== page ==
BUFFALO, N.Y. (WIVB) – Megan Galaszka-Miller’s three-year-old daughter has been diagnosed with elevated lead levels in her blood which might explain the behavior issues she is also exhibiting. Lead is toxic, and among its symptoms are developmental delays and irritability.
Authorities believe Dymenique Wellington’s condition stems from lead remediation that took place in the apartment building, on High Street, where her family was living when the landlord was remodeling an upstairs unit with little regard for federal or state regulations for getting lead out.
Galaszka-Miller recalled the nearly two years she lived in the first floor apartment–a time when she was pregnant with Dymenique.
“The paint was falling off,” Megan said of the paint in her apartment “I mean big pieces.” Those paint chips turned out to be laden with lead. But it was the landlord’s remodeling of the upstairs apartment that might have had the most lasting impact on Megan’s family.
The upstairs walls were covered with lead paint, and during the sawing and cutting and sanding, authorities believe lead dust got in the air and Megan inhaled it. Now Dymanique seems to be suffering the consequences-she has been diagnosed with ADHD.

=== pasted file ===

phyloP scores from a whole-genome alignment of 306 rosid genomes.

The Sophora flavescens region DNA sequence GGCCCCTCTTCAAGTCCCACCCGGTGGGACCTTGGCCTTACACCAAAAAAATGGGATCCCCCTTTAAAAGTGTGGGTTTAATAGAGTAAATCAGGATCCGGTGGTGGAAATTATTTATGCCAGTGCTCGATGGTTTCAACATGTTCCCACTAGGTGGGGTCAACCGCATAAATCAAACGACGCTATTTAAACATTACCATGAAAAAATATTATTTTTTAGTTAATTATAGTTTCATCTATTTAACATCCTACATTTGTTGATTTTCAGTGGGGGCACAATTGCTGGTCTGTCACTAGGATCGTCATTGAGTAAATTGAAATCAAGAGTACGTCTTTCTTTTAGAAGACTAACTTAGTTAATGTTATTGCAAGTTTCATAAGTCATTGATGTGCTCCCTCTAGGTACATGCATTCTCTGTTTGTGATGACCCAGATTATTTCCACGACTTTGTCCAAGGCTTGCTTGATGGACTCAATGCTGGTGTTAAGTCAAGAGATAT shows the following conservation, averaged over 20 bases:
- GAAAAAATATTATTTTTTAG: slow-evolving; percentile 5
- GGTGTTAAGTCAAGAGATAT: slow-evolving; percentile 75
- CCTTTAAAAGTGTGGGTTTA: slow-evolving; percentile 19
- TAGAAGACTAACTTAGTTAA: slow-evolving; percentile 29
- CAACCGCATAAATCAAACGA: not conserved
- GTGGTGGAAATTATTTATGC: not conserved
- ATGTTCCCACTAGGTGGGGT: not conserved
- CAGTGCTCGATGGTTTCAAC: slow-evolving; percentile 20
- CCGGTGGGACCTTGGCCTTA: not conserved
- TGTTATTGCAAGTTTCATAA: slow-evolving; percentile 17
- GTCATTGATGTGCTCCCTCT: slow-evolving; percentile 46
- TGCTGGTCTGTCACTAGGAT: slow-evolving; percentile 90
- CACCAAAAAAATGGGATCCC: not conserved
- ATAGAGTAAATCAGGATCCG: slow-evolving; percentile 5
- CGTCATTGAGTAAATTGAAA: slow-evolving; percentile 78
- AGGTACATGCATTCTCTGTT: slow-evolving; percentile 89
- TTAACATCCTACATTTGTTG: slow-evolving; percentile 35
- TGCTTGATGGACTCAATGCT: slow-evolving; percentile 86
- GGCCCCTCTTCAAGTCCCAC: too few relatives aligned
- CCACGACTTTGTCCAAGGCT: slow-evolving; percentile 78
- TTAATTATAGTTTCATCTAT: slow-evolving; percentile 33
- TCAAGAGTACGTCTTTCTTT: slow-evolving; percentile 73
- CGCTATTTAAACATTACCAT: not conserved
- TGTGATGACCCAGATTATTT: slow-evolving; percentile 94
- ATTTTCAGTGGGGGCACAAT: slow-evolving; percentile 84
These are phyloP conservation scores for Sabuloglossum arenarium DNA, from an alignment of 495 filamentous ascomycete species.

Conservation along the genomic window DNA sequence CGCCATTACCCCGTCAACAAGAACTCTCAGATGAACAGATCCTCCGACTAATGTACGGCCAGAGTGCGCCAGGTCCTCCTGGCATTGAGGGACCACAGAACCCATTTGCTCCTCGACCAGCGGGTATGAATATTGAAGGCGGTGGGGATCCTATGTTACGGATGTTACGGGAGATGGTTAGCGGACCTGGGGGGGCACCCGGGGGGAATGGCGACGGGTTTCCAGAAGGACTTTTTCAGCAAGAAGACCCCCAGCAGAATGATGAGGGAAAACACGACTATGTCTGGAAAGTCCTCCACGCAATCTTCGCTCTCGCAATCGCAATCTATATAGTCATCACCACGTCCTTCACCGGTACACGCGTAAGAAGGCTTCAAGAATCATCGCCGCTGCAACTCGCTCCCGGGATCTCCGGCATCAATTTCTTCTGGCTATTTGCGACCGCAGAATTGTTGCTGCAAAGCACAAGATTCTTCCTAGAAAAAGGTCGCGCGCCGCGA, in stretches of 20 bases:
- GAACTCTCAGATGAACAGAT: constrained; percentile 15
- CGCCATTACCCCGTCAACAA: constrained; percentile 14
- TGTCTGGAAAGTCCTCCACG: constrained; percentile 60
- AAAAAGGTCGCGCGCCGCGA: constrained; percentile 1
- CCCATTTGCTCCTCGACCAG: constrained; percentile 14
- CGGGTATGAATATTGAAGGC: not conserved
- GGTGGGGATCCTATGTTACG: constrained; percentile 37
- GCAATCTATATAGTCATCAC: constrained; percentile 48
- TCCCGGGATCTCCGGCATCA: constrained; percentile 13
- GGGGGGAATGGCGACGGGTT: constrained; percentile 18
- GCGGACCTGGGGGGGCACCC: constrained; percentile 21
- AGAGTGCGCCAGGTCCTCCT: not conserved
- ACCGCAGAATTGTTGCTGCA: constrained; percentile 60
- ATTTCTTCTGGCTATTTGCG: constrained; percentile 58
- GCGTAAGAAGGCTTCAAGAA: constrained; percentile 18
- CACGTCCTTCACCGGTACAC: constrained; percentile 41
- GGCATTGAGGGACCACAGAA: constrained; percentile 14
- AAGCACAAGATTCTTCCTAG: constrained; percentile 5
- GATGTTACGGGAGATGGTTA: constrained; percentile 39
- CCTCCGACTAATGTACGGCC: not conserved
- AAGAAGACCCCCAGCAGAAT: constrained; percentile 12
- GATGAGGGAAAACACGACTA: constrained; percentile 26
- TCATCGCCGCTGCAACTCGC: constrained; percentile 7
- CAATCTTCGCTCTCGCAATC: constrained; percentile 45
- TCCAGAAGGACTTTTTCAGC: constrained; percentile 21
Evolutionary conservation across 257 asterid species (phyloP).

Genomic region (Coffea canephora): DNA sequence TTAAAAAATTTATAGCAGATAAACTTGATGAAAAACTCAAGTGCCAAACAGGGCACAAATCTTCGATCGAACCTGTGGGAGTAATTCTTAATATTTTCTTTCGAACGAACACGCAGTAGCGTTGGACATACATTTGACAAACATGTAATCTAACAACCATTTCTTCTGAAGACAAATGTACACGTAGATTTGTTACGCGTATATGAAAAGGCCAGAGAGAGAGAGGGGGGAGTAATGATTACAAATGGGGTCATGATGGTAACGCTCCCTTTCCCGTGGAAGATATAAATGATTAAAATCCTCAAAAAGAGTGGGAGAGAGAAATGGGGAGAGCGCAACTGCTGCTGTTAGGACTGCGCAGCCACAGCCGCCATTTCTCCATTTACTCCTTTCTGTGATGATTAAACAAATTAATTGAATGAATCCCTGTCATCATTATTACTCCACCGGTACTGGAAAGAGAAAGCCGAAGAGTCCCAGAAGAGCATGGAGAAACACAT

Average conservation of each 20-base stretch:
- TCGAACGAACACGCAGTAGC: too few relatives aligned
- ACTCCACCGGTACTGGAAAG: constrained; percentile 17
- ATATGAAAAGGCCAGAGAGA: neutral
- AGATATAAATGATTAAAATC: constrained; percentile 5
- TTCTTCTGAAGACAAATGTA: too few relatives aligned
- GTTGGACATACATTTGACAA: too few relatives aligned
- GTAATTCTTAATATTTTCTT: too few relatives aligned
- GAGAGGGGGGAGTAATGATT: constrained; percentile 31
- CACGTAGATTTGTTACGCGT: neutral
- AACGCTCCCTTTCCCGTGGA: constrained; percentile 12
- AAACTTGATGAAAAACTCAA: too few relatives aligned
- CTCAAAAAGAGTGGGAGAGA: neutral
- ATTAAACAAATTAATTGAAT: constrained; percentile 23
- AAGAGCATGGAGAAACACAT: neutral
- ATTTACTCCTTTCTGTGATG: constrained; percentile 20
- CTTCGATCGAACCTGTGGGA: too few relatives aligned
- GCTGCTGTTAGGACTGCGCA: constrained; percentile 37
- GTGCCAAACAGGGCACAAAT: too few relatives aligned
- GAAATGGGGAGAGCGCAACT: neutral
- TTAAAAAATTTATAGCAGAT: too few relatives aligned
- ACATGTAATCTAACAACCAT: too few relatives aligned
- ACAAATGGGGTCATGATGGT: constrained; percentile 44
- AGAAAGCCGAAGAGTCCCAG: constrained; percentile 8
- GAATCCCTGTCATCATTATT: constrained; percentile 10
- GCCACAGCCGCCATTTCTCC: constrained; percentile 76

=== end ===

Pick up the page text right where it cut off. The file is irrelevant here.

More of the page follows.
Megan contacted authorities, which prompted state, city, county, and federal agencies to investigate her complaint. The Rochester-based owner reached a settlement, agreeing to forfeit the house on High Street, and 5 other properties they owned in Buffalo.
The company is also paying more than $300,000 in restitution to relocate tenants. Megan is now wondering what the future holds for her family. Her 9-year-old son also presented lead in his system.. but it is Dymanique that scares her.
“Is this going to affect her long term? Was the lead level high enough, but then it was elevated. If that is elevated then problems can occur, and rise anytime.”
News 4 reached out to the attorney for the Rochester company that owned Megan’s building, and he declined comment at this time. The $300,000 in restitution is being administered by the Matt Urban Center, and a portion of the settlement is also being applied toward removing lead from other homes across the city.